The Australian Academy for the Humanities was established in 1969 as one of Australia’s four learned academies. Fellows are elected by their peers in recognition for their outstanding contributions to research and public life. Membership as a Fellow in the Academy is a marker of Professor Swain’s distinguished research and its significant impact, and reflects the esteem in which she is held by her peers in the fields of History and Social Work.
Professor Swain is recognised internationally as one of Australia’s preeminent historians of social welfare. She has written extensively about the welfare system in Australia, including on topics such as relinquishing mothers, forced adoptions, those who grew up in out-of-home care, Indigenous children and the history of women’s leadership in Australia. She has been Chief Investigator on numerous Australian Research Council grants, and coordinated the historical component of the Find & Connect project. Find & Connect set up a web resource as part of the reparations package tied to the Commonwealth apology to the Forgotten Australians, where care leavers can search information about institutions and records.
Professor Swain has also been a founding member of ACU’s thriving History program, both in research and learning and teaching. Since joining ACU in the early 1990s, Professor Swain has mentored historians and built a thriving research and teaching culture that is grounded in collaboration, partnerships and engaging historical research with the wider community. Professor Swain retired from ACU earlier this year, and was awarded the title of Emeritus Professor in August. Even in retirement, she has continued to mentor historians and other colleagues in the National School of Arts, demonstrating her ongoing commitment to supporting future generations of scholars. She is already a Fellow of the Academy of the Social Sciences in Australia, and now adds the esteemed role of Fellow of the Academy of the Humanities to her long list of career achievements.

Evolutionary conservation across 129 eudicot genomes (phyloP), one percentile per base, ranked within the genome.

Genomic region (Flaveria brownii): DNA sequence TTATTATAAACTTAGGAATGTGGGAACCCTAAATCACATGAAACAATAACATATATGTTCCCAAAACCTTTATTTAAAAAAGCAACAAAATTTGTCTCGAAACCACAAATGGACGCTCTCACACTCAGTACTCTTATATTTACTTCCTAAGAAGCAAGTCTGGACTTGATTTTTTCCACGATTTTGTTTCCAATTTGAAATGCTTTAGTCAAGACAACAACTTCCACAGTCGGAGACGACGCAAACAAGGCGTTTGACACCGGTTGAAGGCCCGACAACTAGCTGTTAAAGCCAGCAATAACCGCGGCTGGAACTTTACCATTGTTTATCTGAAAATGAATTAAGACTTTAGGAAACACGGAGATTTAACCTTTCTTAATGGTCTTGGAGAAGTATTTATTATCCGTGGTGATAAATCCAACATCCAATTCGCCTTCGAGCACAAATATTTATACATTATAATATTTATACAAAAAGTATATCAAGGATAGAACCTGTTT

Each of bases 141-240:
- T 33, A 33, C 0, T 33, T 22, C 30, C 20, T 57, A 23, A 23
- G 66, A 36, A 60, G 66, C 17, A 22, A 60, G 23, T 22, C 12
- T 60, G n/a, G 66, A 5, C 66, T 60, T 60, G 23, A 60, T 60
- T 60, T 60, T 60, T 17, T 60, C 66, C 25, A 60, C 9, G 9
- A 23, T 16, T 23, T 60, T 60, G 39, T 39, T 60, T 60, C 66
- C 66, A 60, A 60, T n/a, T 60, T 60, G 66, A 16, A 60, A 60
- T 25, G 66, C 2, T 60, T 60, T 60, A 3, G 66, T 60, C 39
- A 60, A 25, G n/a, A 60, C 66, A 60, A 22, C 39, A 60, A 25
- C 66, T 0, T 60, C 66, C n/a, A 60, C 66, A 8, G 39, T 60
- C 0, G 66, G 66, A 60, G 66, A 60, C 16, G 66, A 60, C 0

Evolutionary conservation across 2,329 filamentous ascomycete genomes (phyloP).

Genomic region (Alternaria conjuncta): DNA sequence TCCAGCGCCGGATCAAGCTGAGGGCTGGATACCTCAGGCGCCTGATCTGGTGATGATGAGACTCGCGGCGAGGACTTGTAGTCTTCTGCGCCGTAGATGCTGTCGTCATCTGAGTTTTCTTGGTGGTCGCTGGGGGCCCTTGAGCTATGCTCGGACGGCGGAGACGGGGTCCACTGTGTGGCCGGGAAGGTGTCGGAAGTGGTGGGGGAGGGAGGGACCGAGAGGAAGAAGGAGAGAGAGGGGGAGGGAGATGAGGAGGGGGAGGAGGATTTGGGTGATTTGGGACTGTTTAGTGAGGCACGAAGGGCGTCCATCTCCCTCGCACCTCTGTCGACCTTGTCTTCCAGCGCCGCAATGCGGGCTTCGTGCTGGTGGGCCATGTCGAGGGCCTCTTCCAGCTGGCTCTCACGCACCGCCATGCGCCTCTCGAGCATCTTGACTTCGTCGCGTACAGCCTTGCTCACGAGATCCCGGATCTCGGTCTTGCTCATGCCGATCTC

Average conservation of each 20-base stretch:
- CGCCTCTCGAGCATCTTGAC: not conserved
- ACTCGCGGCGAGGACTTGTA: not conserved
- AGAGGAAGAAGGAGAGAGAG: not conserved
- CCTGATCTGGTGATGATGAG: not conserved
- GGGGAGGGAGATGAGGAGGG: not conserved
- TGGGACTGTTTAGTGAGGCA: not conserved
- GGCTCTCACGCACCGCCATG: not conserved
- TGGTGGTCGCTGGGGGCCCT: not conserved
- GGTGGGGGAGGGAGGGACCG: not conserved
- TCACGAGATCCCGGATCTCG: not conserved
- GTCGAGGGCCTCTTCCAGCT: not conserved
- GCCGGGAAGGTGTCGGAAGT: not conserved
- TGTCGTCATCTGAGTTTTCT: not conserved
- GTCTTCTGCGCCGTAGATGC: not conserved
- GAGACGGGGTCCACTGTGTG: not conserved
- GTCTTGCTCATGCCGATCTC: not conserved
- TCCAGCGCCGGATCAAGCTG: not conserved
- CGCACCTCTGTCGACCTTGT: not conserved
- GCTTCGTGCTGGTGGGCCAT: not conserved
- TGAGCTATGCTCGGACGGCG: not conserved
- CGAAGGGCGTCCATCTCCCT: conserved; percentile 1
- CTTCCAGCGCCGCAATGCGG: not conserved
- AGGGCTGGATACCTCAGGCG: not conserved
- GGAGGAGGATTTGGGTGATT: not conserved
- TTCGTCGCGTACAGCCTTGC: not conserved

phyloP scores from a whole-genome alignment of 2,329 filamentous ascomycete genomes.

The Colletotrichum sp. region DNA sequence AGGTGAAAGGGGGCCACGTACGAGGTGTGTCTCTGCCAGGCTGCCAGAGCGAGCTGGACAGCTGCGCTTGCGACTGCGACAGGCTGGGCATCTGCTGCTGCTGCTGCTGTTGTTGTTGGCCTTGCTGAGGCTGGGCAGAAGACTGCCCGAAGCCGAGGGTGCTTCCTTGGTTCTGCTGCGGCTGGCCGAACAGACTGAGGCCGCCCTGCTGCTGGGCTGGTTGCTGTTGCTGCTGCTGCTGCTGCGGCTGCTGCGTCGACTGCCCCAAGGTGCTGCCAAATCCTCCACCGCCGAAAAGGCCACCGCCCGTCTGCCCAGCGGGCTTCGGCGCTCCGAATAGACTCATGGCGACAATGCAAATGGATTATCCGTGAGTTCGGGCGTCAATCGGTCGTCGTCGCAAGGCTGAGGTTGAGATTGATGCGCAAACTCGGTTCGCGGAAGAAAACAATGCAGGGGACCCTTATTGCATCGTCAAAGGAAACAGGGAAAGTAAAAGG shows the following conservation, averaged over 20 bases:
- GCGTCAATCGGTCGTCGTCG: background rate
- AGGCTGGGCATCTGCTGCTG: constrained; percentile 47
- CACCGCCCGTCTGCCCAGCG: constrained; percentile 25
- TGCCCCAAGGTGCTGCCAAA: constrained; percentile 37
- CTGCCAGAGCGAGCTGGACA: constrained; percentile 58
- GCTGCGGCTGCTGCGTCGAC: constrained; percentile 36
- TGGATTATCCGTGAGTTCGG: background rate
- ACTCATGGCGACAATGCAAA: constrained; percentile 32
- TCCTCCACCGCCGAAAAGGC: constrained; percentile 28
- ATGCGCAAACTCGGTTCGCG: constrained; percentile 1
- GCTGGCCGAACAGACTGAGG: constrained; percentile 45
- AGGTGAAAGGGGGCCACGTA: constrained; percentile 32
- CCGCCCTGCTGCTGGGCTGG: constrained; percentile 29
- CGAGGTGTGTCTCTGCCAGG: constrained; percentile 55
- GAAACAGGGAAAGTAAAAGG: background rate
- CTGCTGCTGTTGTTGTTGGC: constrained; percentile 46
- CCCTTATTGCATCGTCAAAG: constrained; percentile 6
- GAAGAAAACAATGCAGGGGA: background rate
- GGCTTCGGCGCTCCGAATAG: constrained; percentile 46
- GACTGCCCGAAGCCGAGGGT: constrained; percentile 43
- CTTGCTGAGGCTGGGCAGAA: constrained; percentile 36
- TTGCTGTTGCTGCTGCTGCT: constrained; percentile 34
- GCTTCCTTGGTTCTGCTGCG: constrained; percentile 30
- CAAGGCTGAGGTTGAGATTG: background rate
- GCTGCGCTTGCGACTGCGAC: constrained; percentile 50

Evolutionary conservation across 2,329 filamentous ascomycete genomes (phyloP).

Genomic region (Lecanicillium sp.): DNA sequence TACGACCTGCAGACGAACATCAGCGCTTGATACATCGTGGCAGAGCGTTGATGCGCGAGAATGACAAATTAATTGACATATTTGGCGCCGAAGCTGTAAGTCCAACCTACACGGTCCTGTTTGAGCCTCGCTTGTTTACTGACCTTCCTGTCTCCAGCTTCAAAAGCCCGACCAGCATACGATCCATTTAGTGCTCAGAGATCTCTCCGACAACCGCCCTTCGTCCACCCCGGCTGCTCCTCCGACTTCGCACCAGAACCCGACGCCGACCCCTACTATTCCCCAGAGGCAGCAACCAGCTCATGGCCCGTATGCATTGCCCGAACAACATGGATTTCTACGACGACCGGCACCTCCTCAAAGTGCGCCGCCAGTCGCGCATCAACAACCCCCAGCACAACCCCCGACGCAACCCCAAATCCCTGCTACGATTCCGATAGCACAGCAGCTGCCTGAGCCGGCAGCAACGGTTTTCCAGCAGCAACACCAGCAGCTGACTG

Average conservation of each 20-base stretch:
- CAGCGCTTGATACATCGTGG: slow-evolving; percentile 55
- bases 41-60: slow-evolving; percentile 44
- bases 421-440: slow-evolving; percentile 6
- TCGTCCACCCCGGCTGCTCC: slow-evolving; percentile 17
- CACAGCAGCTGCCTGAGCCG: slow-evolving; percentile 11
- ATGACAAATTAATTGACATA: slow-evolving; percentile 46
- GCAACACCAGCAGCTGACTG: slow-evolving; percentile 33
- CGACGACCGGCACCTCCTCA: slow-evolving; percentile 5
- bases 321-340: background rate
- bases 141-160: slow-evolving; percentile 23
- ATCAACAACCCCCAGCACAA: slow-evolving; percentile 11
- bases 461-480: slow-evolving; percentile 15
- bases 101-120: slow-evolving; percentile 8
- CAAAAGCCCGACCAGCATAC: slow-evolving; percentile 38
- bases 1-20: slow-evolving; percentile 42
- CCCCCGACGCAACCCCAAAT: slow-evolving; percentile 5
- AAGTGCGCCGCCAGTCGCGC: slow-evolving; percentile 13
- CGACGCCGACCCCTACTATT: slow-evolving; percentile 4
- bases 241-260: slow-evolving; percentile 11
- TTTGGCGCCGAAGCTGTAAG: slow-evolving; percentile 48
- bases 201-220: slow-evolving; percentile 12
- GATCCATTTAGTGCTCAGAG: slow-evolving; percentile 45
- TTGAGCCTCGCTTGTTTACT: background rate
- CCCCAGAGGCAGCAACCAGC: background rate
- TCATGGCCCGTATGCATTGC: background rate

National Head of the School of Arts, Professor Michael Ondaatje, heaped praise on Professor Swain: ‘Shurlee has been outstanding researcher, a first-rate teacher and a wonderful mentor to ACU historians over many years. She is recognised nationally and internationally as a scholar of exceptionally high-standing and this most recent award crowns a long and distinguished career. In the National School of Arts, we are very proud of Shurlee and feel privileged to work with her’.
In notifying ACU about Professor Swain’s success, the Australian Academy of the Humanities stressed that her election as a Fellow also illustrated ACU’s growing esteem within the Fellowship in regards to humanities’ leadership and scholarship.
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